By forcing avocado farmers to expand their croplands to keep up with our psychotic demands, they’ve now lost around 30% of the Michoacan region’s forest cover.

This obviously has a huge impact on the distribution of species, and will lead to high risks of extinction, with habitat loss ranging from 10-90%.

Feeling guilty, yet?

Health Problems and Illnesses In Locals

As if deforestation wasn’t enough to season some guilt into your diet, it’s now also become evident that the chemicals used in these avocado orchards are having a detrimental impact on the locals and their health.

There have been many reports of locals developing breathing difficulties and stomach problems, due to the extreme amount of pesticides needed to increase avocado production.

A good example of this is the Lake Zirahuen that has around 15 000 inhabitants who heavily rely on the lake for their drinking water.

It’s now recently been established that the water is “not fit for human consumption” and “potentially toxic during certain months”.

This has further been backed up by the fact that their children are growing up with a significant rise in liver and kidney issues that did not exist before the avocado trend took off.

So now what?

At this point this whole situation is probably giving you flashbacks to the whole Quinoa trend (read: fiasco), where a few years ago we drove up demand for imports from South America to the point where it became unaffordable for people in their own country, which was really messed up.

So considering all of these points, is it time to give up avocados completely?

Probably.

Obviously I’m not going to guilt you out of buying avocados without leaving you with some good replacements, so I recommend going for kale, celeriac and artichokes instead.

You’re welcome.

Categories: Health

36 Comments

Why It’s Time To Give Up Avocados

  1. This whole matter is quite saddening. I remember when this happened back in 2012 I think with the limes, the bar industry was Dramatically affected imagine the people that were angry or confused when they ordered a gin n tonic with a lime and was asked to pay for each slice of lime. I mean that far from the real issue but it does go down the line as they say. I hope over time an resolve can be made.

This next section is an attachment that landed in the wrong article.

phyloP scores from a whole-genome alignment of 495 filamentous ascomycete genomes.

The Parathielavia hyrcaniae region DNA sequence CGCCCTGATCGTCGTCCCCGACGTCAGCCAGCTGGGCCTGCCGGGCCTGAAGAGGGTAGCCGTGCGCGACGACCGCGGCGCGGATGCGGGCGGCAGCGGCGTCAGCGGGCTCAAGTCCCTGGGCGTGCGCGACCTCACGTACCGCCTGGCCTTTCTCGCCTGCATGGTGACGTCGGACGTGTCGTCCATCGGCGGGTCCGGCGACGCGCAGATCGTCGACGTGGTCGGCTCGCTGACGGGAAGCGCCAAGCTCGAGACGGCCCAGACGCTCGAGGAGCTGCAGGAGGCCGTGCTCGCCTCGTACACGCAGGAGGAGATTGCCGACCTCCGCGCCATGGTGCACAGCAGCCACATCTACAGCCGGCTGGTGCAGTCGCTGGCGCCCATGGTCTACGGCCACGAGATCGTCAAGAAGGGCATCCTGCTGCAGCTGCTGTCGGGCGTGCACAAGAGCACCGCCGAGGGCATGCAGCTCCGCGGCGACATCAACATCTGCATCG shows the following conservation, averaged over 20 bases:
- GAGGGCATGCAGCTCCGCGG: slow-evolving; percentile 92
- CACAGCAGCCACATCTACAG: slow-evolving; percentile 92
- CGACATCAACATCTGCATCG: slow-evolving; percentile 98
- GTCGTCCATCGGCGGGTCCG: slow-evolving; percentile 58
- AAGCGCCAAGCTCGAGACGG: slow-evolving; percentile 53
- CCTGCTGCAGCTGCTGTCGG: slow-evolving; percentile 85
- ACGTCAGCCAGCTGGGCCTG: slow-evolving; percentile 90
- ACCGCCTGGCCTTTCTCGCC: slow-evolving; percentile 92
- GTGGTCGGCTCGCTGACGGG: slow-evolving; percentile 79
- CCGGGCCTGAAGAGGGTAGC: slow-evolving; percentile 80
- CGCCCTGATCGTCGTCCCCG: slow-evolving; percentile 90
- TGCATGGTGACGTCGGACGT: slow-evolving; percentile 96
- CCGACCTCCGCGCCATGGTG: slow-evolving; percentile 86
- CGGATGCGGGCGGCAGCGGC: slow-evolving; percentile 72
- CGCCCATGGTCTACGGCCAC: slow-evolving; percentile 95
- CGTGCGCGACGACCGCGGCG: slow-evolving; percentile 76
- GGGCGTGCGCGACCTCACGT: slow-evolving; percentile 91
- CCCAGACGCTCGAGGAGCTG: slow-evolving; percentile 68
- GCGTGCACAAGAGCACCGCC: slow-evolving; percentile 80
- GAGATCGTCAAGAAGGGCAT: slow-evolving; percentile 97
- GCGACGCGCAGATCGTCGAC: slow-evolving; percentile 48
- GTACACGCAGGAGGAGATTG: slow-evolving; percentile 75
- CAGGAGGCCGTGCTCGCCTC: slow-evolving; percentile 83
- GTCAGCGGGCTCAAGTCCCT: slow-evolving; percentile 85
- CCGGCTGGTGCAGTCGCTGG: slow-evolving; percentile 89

2. Okay. Thanks so much for providing this information, however can you please provide me with sources for this piece. This is something that I honestly did not know. Thanks so much for sharing.

    1. I recommend checking out “Gómez Tagle, 2016”, they did an amazing study confirming that the water conditions are unfit for human consumption, then “Ayala Ramírez et. al, 2010” who discovered copper levels in lake, “Bravo 2009” for more information on the hydric erosion due to deforestation and other factors, and “Barsimantov & Navia, 2012” focuses on the impact avocado croplands has had in terms of deforestation.

      As I mentioned in another comment, there are endless sources and studies online, so with a quick google search you really can dive into this topic for hours and hours. Definitely recommend reading more if you’re interested!

      Thanks for reading!